Author : Rollin T Gentry

I opened my eyes and had no recollection of how I came to be sitting at that table with three complete strangers.

The room was divided into quadrants by a force field with one man occupying a slice of the round, steel table. Behind each man was a closed door. Each man’s legs were bound to the legs of his chair, and the chairs were bolted to the floor. Before each of us, molded into the table, were a green button and a white button.

With short haircuts and grim faces, the others looked like soldiers. Feeling the top of my head, hair bristling, I assumed I looked the same. A synthesized, female voice filled the room.

“Certain parts of your memory have been blocked for this test. Following the test, they will be restored. One of two scenarios has been selected at random. Scenario One: One of you is an android, and the other three are human. Scenario Two: One of you is human, and the other three are androids.” She paused, and we waited to hear the rules of the game. “The green button will release a neurotoxin, killing every human in the room. The white button will detonate an electromagnetic pulse, destroying every android in the room. You may begin.”

Our hands shot to the edge of the table then stopped. I had no memories of who I was and guessed it was the same with the others. Looking around the table, I quickly made eye contact. They all looked human to me.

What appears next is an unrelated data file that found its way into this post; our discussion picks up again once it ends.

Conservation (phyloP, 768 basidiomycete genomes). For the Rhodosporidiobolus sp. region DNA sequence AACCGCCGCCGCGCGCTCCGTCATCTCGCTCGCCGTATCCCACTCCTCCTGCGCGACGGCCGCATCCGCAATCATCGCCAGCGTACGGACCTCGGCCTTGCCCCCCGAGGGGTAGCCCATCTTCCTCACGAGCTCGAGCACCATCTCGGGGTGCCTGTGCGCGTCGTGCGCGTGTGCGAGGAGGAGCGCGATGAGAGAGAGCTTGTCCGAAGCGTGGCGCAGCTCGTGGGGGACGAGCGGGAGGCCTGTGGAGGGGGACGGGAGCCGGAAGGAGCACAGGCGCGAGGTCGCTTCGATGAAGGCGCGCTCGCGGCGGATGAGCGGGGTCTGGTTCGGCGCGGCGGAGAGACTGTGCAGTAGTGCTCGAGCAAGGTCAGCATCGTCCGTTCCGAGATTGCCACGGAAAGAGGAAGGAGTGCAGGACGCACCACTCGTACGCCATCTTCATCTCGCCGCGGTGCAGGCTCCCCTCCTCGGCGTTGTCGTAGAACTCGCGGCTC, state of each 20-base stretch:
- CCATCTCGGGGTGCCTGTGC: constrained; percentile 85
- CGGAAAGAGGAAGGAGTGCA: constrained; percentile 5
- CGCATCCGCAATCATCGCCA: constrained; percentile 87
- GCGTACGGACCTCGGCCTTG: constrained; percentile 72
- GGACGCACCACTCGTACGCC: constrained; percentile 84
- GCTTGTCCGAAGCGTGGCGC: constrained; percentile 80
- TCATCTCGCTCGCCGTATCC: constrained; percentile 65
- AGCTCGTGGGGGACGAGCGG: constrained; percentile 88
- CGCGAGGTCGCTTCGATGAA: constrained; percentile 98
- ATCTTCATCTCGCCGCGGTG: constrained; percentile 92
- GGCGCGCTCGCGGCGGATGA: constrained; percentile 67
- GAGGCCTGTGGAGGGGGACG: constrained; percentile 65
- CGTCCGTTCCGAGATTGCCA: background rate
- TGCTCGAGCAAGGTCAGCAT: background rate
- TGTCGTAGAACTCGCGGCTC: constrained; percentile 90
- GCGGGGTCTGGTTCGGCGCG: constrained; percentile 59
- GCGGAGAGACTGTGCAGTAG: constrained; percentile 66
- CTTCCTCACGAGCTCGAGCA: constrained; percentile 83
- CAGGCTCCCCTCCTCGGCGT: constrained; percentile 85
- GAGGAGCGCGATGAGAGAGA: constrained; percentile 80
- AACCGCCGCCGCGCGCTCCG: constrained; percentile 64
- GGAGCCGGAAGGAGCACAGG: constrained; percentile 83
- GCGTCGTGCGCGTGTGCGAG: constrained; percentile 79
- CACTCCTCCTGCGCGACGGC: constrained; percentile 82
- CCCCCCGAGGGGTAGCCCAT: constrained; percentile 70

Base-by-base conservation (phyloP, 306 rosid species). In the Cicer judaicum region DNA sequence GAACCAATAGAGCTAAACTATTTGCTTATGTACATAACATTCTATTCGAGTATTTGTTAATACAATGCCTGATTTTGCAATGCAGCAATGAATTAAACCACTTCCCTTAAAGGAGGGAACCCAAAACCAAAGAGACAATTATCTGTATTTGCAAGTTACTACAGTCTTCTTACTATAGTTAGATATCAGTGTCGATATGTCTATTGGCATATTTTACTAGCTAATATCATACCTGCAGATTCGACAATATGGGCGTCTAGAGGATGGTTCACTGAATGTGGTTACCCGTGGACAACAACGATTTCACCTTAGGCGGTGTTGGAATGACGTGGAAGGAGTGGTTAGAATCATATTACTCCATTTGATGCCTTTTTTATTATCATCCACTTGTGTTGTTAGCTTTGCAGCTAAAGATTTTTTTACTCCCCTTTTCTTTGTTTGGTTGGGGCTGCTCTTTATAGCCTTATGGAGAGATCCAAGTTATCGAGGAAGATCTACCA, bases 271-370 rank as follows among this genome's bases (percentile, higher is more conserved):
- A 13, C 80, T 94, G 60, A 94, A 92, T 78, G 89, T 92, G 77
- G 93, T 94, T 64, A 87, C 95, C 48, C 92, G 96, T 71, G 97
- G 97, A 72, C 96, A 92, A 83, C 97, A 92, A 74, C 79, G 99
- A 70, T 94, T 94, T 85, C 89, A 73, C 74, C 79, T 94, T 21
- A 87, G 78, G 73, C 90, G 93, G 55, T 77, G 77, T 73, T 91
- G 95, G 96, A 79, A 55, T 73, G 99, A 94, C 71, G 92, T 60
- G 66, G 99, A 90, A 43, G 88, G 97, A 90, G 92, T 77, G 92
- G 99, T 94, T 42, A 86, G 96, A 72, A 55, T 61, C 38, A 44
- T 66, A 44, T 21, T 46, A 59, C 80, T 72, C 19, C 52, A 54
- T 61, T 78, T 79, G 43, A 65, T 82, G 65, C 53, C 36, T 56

We’d all heard fairy tales of androids who were programmed to believe they were human. How could I be sure I wasn’t one of those? If I were an android, what would be the result of killing three humans, or even one? Deactivation, I’m sure. But I’m human; I know that much for sure. Destroying an android or three would mean little in the outside world.

In an instant, my hand was on the white button. I looked around the table to see who would go limp, but all I saw were three, very much alive, humans with their hands on the white buttons in front of them, breathing a sigh of relief. Those sadistic bastards and their “test”. We were all human. The green button would have been death to us all. I heard the restraints on my legs and the door behind me pop open.

A voice filled the room, a human, male voice this time. He sounded bored. “The time is 1300 hours, 46 minutes. Test 31B completed successfully. Move the androids to the final stage of processing.”

Two men in white jumpsuits picked me up under my arms, lifting me to my feet. I said to the man holding my right arm, “But if we are all androids, then we should be deactivated.”

“You can tell him,” said the man on my left. “They’ll wipe their memories again before shipping them out to the front.”

The man on my right pressed the green button and said, “The buttons don’t do anything, mate. The test is about verifying the two H’s. Isn’t that what Dr. Bristol’s always prattling on about? ‘Human Life Believed. Human Life Valued.’ The army can’t very well have a bunch of robots throwing themselves into the line of fire or shooting their superior officers, now can they?”

“I suppose not,” I said, as they led me away to the final stage of processing.

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